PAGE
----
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Continued Advances and Unmet Needs in PSMA-Based Imaging for Prostate Cancer

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Experts Naveen Kella, MD, and Dr. Shadi Esfahani, MD, MPH, consider the continued impact of PSMA PET imaging on prostate cancer management and emerging modalities that could revolutionize patient care.

Transcript:

Naveen Kella, MD: We can summarize some of the PSMA [prostate-specific membrane antigen] -based imaging advances in prostate cancer. In your opinion, what do you think are some unmet needs in this space? Are there any emerging modalities or therapies that could improve the treatment and management of this disease? Any advice for your colleagues out there who may be watching?

Shadi Abdar Esfahani, MD, MPH: In general, access to the PSMA PET [positron emission tomography] is the major point that I would like to see…All of the centers and all of the practices could have access to and could use it for the patients, since we know that it has made a very significant impact on the clinical management of our prostate cancer patients. So, having…better access is a major point. This is something that we all need to work on. In terms of the in-house production and also the available resources around us in our own space, it is again something that the industry and also the academic and also the private practice institutions need to work on to provide more accessibility to this PET imaging modality. And everything is improving very fast. But this is the unmet need for all of our patients since PSMA has really changed the shape of our current clinical practice. I wanted to get your insight, Dr Kella, on what you think the emergent needs are and what…we need to do as a community—radiology nuclear medicine, urology, and oncology—on improving the patient care based on the PSMA PET.

Naveen Kella, MD: Thanks, Dr Esfahani. One of the challenges…actually being met right now, is the availability of PSMA PET-CT. Just a couple of years ago, it wasn't possible to really order the test in our community. I run a physician practice, a urology practice, and we were just ordering bone scans pretty much a couple of years ago. And otherwise, fluciclovine studies. And now we're making the change. And...for my colleagues, it's the same sort of issue. The NCCN [National Comprehensive Cancer Network], AUA [American Urological Association], all of them are making it clear that PSMA PET-CT is something to consider, not after conventional imaging, but something you would order first line if it's appropriate for the patient.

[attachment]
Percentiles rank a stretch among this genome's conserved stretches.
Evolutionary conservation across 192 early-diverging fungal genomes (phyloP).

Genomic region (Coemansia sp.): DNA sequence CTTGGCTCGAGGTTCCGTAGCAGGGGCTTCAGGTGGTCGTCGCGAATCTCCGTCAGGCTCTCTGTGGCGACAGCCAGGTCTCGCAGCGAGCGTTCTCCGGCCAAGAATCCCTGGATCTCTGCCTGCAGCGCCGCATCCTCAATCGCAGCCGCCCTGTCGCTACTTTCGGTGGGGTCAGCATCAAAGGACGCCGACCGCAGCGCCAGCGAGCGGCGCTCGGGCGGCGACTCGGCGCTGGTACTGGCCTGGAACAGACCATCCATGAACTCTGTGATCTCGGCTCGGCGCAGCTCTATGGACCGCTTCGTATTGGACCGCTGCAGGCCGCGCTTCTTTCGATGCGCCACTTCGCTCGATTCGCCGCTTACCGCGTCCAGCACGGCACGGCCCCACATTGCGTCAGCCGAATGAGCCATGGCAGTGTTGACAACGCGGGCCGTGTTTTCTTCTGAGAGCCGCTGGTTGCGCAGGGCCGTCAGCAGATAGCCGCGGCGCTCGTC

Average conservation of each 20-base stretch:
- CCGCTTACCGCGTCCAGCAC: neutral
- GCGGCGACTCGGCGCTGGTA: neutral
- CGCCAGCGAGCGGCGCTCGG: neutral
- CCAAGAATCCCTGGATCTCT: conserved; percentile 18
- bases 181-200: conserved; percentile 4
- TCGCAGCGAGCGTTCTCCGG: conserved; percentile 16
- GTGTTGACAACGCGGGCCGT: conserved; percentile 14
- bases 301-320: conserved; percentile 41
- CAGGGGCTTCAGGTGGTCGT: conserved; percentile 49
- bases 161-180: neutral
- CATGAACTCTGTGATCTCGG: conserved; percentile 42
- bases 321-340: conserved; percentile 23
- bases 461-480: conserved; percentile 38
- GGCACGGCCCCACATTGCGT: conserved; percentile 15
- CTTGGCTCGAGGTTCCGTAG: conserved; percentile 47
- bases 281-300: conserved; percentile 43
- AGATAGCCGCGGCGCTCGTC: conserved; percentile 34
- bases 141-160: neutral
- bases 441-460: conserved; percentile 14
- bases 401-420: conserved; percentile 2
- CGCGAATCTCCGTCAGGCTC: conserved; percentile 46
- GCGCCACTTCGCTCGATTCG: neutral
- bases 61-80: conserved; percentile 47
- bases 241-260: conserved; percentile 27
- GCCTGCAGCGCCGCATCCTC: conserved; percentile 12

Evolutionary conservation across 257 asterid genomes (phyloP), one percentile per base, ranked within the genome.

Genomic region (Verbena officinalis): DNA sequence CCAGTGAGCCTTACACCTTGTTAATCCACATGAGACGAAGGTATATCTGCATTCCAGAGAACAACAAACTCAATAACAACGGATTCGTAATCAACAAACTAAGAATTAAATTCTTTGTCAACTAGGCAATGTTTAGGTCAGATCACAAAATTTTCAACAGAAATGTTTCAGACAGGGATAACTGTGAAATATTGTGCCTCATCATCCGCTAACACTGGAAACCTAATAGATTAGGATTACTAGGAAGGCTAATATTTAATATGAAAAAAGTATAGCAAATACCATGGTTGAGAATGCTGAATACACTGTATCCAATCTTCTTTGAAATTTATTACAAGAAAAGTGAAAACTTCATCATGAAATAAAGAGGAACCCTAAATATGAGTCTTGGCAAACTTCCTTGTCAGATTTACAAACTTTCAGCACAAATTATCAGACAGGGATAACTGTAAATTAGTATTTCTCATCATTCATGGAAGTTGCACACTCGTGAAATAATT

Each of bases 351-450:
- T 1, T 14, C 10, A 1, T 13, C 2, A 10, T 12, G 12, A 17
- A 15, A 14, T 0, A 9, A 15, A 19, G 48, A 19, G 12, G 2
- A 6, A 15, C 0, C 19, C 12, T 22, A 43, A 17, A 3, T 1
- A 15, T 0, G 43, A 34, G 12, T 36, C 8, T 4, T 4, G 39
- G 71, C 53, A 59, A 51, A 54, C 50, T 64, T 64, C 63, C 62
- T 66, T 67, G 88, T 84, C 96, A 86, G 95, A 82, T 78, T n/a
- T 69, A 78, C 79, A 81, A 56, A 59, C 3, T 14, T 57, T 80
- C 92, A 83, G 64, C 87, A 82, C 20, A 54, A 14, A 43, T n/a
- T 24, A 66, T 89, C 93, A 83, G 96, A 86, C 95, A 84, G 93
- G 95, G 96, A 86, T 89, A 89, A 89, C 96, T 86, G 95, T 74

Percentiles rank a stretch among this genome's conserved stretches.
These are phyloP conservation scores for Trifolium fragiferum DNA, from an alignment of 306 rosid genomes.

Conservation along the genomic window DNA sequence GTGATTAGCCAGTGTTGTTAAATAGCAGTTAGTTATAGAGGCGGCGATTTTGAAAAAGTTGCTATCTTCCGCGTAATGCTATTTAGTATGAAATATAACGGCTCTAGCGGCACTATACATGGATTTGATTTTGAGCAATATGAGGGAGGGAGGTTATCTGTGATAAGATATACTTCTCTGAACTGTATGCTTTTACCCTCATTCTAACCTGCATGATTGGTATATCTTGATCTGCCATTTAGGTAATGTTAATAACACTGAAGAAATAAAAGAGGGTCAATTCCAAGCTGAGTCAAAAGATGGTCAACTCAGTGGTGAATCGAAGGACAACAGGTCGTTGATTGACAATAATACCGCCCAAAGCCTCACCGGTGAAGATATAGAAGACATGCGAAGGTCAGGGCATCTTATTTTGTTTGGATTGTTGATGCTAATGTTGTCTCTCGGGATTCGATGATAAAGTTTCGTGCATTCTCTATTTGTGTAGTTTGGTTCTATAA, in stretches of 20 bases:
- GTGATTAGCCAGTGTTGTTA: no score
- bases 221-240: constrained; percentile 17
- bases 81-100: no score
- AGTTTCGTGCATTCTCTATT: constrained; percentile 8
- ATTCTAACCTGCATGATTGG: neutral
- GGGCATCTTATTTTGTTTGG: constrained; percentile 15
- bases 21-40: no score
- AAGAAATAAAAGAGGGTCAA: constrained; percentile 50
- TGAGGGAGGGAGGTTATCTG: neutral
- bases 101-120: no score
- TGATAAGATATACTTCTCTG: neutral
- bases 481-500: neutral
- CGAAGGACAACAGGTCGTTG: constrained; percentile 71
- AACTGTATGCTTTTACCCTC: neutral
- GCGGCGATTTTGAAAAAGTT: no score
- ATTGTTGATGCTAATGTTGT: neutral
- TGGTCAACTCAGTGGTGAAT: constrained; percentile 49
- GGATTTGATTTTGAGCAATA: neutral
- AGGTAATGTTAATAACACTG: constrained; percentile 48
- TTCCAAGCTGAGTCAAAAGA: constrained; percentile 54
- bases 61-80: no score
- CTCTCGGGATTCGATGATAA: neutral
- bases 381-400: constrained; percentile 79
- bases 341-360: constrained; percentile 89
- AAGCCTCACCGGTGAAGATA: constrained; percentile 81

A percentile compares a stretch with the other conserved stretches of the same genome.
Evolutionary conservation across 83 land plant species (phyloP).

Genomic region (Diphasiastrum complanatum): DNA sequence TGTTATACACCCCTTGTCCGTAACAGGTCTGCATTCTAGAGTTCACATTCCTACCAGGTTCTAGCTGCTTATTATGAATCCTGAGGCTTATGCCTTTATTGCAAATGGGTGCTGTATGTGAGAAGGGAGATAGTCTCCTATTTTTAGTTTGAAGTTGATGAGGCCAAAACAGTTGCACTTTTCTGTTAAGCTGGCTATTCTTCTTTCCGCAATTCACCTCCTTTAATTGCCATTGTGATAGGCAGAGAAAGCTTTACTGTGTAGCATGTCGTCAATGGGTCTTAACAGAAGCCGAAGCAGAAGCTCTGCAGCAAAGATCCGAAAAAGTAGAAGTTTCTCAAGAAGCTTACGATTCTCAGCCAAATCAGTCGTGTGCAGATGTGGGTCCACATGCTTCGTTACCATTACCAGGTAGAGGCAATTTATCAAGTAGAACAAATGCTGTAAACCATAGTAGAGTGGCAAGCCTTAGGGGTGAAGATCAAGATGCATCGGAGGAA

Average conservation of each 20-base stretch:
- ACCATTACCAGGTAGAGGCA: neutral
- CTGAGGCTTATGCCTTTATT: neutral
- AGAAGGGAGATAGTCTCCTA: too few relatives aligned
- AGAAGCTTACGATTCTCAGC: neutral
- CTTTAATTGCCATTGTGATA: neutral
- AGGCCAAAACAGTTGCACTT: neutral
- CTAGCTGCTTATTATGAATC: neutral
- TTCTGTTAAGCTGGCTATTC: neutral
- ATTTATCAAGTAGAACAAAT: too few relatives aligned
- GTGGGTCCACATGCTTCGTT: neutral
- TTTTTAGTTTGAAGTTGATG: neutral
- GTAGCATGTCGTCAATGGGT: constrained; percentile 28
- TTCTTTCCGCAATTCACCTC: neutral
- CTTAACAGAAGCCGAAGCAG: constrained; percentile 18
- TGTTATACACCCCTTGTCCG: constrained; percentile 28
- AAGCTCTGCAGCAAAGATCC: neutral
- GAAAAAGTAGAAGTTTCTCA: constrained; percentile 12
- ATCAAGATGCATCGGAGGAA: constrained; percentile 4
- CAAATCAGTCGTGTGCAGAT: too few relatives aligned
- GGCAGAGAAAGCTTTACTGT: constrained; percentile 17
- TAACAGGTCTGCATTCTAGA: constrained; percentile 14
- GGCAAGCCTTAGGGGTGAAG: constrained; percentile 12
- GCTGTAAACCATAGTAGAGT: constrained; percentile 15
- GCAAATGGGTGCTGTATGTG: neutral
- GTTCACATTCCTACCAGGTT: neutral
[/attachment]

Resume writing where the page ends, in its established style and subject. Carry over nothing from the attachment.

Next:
What I'm very excited about also is how this is changing management. The studies so far are clear that when providers order tests and are asked, well…do these results change your management decisions? It's amazing how often it is changing decisions, but are those change decisions actually going to affect outcomes for patients? And that's where a lot of study is going to be needed to see if it really does improve patient care. So … next generation imaging...is here...with PSMA PET-CT. But...it'll be interesting. I'm very excited to see if this next generation therapy is going to be the same thing, where it has the potential to replace some of our conventional therapies that we're offering now and [it will] be really interesting to sit down and talk about all of this again in a few years to see how things settle out.

Shadi Abdar Esfahani, MD, MPH: Exactly. And...currently…at different conferences, we are seeing that there are a lot of movements from the industry and also in partnership with different academic institutions…with the new clinical trials, with the new generation of the PSMA-targeted compounds with different biodistribution of the compounds and also a lot of combination therapy clinical trials. All of them are being moved forward based on the PSMA PET and what we see at baseline for these patients who get enrolled into these trials. So, it is also very interesting to see how the patient care and the treatment paradigm [will] shift over the next decade or so.

Naveen Kella, MD: Right. Well, thank you very much. I really enjoyed having this discussion with you today, Dr Esfahani.

Shadi Abdar Esfahani, MD, MPH: Me as well. Thank you very much for having me. And it was a pleasure chatting with you about the PSMA PET.

Transcript is AI-generated and edited for clarity and readability.

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